Here’s what you need to do:
- Lift clumps in midsummer, after plants have gone dormant.
- Using a garden fork, dig out six to eight inches from the center and lift the fibrous root mass.
- Brush away any loose soil and gently untangle the roots.
- Ensure each division has a healthy rhizome and crown, then replant divisions to the same depth and water in well.
You can learn more about how to divide perennials in our guide.
How to Grow
Easily cultivated, windflowers are typically planted in fall.
They enjoy loose, humus-rich soil that’s well-draining, and kept evenly moist during the growing season. Amend your planting sites with sand or pea gravel if needed, to prevent standing water issues, which can lead to root rot. Once plants have gone dormant, the soil may be allowed to dry out.
They prefer a full sun location, but are also tolerant of partial shade.
The gnarly little corms show no clear signs of which end is top or bottom, and will grow just fine regardless of which way they are planted.
Here’s how to plant the corms:
- Before planting, soak corms overnight or for 12 hours to aid with germination.
- Loosen the soil with a garden fork and mix in a shovelful of aged compost, leaf mold, or well-rotted manure.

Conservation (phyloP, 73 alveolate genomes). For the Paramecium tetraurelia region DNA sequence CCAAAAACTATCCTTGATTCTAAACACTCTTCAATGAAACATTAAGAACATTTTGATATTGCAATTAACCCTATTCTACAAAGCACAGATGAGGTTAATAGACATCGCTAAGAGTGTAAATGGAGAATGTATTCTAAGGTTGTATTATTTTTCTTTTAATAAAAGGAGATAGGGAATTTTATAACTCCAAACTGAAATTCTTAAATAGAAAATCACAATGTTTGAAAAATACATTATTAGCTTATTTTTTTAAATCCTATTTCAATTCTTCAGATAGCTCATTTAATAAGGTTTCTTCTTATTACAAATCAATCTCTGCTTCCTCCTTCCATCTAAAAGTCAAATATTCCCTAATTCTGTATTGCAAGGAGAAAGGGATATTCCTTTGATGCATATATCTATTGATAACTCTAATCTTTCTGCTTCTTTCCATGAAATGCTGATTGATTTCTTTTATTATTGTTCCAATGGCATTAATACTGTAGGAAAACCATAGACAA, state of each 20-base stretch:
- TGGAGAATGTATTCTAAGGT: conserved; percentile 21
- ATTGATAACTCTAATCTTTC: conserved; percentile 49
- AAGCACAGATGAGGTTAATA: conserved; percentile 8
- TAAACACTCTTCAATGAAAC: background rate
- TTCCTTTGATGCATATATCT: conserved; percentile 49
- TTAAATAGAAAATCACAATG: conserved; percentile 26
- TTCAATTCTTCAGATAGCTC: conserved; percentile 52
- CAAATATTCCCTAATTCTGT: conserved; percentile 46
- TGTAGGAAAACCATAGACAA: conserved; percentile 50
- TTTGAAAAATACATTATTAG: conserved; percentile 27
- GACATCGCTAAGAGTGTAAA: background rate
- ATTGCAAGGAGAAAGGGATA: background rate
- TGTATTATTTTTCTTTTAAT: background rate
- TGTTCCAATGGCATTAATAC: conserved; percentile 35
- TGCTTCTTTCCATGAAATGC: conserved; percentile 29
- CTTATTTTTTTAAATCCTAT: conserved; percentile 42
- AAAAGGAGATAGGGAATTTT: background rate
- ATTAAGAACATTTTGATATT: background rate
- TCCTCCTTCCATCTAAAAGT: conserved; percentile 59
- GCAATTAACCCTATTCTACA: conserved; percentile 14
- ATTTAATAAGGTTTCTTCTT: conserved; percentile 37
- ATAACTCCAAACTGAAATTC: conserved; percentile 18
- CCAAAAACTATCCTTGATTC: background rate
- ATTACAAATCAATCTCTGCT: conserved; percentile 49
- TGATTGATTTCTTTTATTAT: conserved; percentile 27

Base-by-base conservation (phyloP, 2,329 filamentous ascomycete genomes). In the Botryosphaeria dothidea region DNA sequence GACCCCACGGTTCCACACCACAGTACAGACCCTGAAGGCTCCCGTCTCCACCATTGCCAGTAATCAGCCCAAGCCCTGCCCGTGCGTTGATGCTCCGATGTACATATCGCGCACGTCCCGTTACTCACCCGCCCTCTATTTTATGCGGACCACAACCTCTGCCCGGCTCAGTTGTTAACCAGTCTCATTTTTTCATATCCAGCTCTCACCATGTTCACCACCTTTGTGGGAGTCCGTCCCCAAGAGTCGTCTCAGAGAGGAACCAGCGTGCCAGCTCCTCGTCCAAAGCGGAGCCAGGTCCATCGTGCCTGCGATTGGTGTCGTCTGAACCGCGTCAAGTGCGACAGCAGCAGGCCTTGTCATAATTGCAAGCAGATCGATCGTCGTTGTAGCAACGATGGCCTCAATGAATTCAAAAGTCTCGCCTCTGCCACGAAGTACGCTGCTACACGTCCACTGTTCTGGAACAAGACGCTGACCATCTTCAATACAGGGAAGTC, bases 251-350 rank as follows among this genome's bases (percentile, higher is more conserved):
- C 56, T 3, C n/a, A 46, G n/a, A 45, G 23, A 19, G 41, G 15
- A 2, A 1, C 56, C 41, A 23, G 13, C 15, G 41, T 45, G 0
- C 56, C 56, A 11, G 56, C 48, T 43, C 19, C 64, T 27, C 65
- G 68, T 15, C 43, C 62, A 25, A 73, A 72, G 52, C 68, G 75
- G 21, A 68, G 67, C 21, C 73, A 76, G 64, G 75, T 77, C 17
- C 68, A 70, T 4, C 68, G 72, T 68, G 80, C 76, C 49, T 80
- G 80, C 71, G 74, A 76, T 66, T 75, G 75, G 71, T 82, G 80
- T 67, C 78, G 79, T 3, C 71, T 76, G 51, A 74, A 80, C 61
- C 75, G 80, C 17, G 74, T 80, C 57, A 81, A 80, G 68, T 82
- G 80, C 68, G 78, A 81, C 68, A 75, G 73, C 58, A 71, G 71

- Mix in some bone meal or bulb fertilizer, according to package instructions, to form strong, healthy roots.
- To improve drainage, mix in a shovelful of landscape sand or pea gravel.
- Create small planting holes and plant corms three to four inches deep. And remember, there is no correct up, down, or sideways with these corms – pop them in the holes and they will know how to grow!
- Space corms two to three inches apart to allow room for their spreading habit.
- Backfill the planting holes and gently tamp the soil in place.
- Water lightly.
In regions with prolonged periods of temperatures below freezing, add a two to four-inch layer of mulch for winter protection.
Plants should not be left to overwinter in containers that are subject to freeze and thaw cycles. Move containers to a frost-free location, or dig up and store the corms for winter.
Keep the following tips in mind to get the most from your windflowers:
- These plants don’t like wet feet, and good drainage is a must to prevent rhizome rot.
- Because the foliage dies back in summer, it can be easy to lose track of their location. Use a stake to mark their spot in the garden, to prevent accidentally digging up the roots.
- Provide a winter mulch to protect against freezing temperatures and drying winds.
Pruning and Maintenance
Windflowers typically flower for four to six weeks, and the foliage remains for another four to eight weeks, building and storing energy for next year’s growth.
Allow the foliage to yellow and die back on its own, after which it can be raked to clean up the site.